Investors jittery over N100bn foreign investment withdrawal threat

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United Bank for Africa is among other quoted companies on the floor of the Nigerian Stock Exchange whose stocks are going to be affected by the withdrawal of Morgan Stanley Capital International, foreign investment index from the NSE.

UBA has the highest MSCI-linked foreign investment volume of 54.1 million shares followed by First Bank of Nigeria Plc. with 48.1 million and GTB with 23.5 million shares.

Also amongst the top ten equities to be affected by the withdrawal are Zenith Bank Plc with MSCI-linked 23.1 million shares, Ecobank Plc with 12.2 million shares, Nigerian Breweries Plc with 6.9 million shares and Unilever Nigeria Plc with 5.7 million shares valued.

Others affected in lower magnitude includes Lafarge Cement with 2.2 million shares, Dangote Cement Plc with 1.5 million shares and Nestle Nigeria Plc with 0.5 million shares.
MSCI, a US-based provider of equity, fixed income, and hedge fund stock market indexes had announced earlier in April it was considering yanking off Nigeria from its MSCI Emerging market index.

This decision, according to experts might not be unconnected with the introduction of restrictions on foreign currency trading in Nigeria by the Federal Government.

Equity investors in the Nigerian bourse had lost over N174 billion in the first trading day after the announcement of the intention to withdraw, precisely on Monday, April 11, 2016 and this was followed by moderated losses on the second and third days that culminated into a week loss of about N206 billion.

The total volume of investments outstanding as at Friday was about 177 million shares worth about USD500 million (N100 billion on official exchange rate) in 15 companies.
The restrictions have been a long-drawn battle between the financial system regulator and the local/foreign portfolio investors, with JPMorgan delisting the country from its Government Bond Index-Emerging Markets.

MSCI said that the ease of capital inflows and outflows was one of the key criteria in its market classification framework- foreign exchange, which specifically appears to be the major issue cited by JPMorgan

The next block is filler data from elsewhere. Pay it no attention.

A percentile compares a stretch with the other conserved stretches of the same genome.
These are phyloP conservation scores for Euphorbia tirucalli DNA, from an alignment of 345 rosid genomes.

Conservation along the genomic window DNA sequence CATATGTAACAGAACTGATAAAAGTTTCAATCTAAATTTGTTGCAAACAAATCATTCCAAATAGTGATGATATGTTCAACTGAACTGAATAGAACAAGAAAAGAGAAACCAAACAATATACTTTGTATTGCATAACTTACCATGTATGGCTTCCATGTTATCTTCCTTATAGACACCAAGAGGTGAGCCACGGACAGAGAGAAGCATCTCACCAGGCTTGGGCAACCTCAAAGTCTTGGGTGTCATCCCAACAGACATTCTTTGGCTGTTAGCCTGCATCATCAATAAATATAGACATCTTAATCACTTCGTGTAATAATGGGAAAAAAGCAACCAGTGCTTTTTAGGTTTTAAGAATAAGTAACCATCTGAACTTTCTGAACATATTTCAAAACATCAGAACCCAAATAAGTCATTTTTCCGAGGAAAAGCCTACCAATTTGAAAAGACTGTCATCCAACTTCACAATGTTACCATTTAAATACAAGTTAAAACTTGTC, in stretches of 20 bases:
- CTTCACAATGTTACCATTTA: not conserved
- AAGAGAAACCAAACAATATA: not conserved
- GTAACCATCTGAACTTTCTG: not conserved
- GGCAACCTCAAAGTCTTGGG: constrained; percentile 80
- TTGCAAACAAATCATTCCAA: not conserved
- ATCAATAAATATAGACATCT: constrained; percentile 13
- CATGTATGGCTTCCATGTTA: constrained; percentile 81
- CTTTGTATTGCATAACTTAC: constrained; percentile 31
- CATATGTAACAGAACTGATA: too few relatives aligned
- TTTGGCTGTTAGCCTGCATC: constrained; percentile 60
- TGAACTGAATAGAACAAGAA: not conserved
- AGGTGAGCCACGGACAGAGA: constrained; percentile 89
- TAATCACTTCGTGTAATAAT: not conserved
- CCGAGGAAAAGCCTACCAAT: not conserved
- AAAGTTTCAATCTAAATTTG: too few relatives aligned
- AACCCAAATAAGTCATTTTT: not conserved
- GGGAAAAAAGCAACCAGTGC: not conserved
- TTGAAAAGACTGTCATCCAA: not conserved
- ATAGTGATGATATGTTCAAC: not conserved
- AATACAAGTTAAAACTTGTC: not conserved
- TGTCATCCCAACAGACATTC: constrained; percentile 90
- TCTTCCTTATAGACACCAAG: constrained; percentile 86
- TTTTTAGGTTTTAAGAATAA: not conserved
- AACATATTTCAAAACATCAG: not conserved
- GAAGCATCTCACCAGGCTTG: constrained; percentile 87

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“Introduction of restrictive measures, such as capital or foreign exchange controls, which can lead to material deterioration of equity market accessibility, may result in the exclusion of such market from the MSCI Frontier Markets Indexes and a reclassification to Standalone Market status,” it warned.

The Global Chief Economist at Renaissance Capital, Charles Robertson, said the possibility that Nigeria might lose its place in the index had been a risk since it was excluded from key bond indices by JPMorgan and Barclays last year.

“Now the risk has become acute. Being excluded would create a higher hurdle to attracting future investments, as there would be no need for passive frontier market funds, which track the MSCI index, to hold Nigerian stocks.”

However, the Head of Investment Research at Afrinvest, AyodejiEboh, said: “Deregulating the downstream oil and gas sector remains the most efficient option. The protracted challenges in the currency market require more creative solutions as the ongoing fuel scarcity cannot be isolated from the difficulty in providing foreign exchange for the importation of petrol to meet domestic demand.

“Apart from the continuous delay in the 2016 budget implementation, the government is yet to communicate a well-articulated economic plan to drive market expectation and stabilise the system. A plethora of progressive and reflationary monetary and fiscal policies need to be put in place.”

 

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